ATLANTA - In an unusually comprehensive selection of underwriters, Orange County, Fla., Tuesday picked syndicates for four separate negotiated tax-exempt financings totaling about $230 million, county officials said yesterday.

The county's seven-member Board of Commissioners also chose bond counsel for three of the four negotiated deals and two upcoming competitive financings, according to Jim Moye, the county's chief deputy comptroller.

"We have been through underwriter selection in the past, and it is always an arduous affair," Linda Chapin, Orange County's chairman, said yesterday.

"Our thought this time was to pick teams all at one time that would cover financings for two years," she continued. "That way we thought we could best get a variety of firms and ones that have demonstrated their commitment to the county."

When the selection process was completed late Tuesday afternoon, the commissioners had tapped 23 securities firms and seven law firms as participants in the underwritings, Moye said.

Chapin also said that at the urging of both her and county commissioner Mable Butler, a minority or woman-owned firm was chosen as co-senior manager for each of the four negotiated financings.

"Commissioner Butler pushed for, and got the other commissioners to agree, that minority or woman-owned firms should be included because they had been cut out of previous deals and must now gain the experience necessary to develop as businesses," a spokesman for Butler said yesterday.

For one deal, a $26 million issue to be sold to fund the purchase of so-called environmentally sensitive land, a woman-owned firm, Artemis Capital Group Inc., will run the books, Chapin said. Miami-based Guzman & Co., a Hispanic-owned firm, will serve as co-senior manager.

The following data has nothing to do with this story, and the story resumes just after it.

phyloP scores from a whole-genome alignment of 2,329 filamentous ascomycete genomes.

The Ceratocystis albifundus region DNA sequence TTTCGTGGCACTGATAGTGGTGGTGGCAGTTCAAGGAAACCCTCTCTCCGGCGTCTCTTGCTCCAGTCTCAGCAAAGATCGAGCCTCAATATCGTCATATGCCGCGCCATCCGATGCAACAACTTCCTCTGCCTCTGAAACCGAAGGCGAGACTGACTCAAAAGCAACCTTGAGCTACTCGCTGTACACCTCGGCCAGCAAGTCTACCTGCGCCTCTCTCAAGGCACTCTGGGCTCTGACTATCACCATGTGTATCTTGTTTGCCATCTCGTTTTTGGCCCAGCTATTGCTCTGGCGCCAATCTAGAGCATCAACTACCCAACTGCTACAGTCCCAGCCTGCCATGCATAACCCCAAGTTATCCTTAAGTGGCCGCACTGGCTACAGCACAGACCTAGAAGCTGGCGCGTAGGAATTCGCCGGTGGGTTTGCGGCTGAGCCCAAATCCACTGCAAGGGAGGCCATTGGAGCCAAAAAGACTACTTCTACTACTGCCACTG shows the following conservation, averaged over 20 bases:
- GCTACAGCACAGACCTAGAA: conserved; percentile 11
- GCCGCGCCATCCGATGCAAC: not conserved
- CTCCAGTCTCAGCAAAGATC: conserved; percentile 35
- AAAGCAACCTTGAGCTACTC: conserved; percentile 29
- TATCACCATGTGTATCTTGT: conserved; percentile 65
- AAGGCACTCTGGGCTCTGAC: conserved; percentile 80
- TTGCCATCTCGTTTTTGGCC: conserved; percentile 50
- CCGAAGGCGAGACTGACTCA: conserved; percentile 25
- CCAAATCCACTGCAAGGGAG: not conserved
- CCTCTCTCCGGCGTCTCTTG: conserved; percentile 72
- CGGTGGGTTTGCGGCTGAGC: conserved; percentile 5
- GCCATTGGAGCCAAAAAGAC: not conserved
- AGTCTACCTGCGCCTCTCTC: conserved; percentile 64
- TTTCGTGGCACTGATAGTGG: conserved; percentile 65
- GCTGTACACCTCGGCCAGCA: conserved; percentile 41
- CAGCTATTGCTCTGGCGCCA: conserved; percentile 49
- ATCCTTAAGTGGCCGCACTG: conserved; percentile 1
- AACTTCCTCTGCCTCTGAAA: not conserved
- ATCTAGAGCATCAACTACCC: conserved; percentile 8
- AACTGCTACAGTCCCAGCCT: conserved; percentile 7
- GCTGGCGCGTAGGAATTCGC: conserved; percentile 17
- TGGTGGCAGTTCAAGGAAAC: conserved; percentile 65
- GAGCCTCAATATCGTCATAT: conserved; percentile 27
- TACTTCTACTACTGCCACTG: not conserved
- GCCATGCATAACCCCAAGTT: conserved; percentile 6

The co-managers selected - all minority-owned firms - were Pryor, McLendon, Counts & Co.; Reinoso & Co.; W.R. Lazard, Laidlaw & Mead Inc.; and Argyle Securities Corp.

The commissioners chose Smith, Barney, Harris, Upham & Co. as lead manager for the largest upcoming deal of the four, a $150 million bond issue backed by a one-half cent sales tax. Seattle-based, woman-owned Smith Mitchell Investment Group Inc. was named co-senior manager. Proceeds from the offering, which finance officials hope to sell in late August, will be used to fund a new courthouse.

Co-managers chosen to round out the syndicate were: Merrill Lynch & Co.; PaineWebber Inc.; Lehman Brothers; Bear, Stearns & Co.; Morgan Stanley & Co.; Clayton Brown & Assoc.; William R. Hough & Co.; Howard Gary & Co.; and United Daniels Securities Inc.

For another issue, Prudential Securities Inc. was chosen to head up a $30 million certificates of participation financing expected to be sold in late October to fund a new radio system for the county's police and fire department. Philadelphia-based Pryor, McLendon, Counts & Co. was chosen co-senior manager.

Co-managers named by the commissioners were: Merrill Lynch; Bear Stearns; NationsBanc Capital Markets Inc.; Leedy Corp.; and M.R. Beal & Co.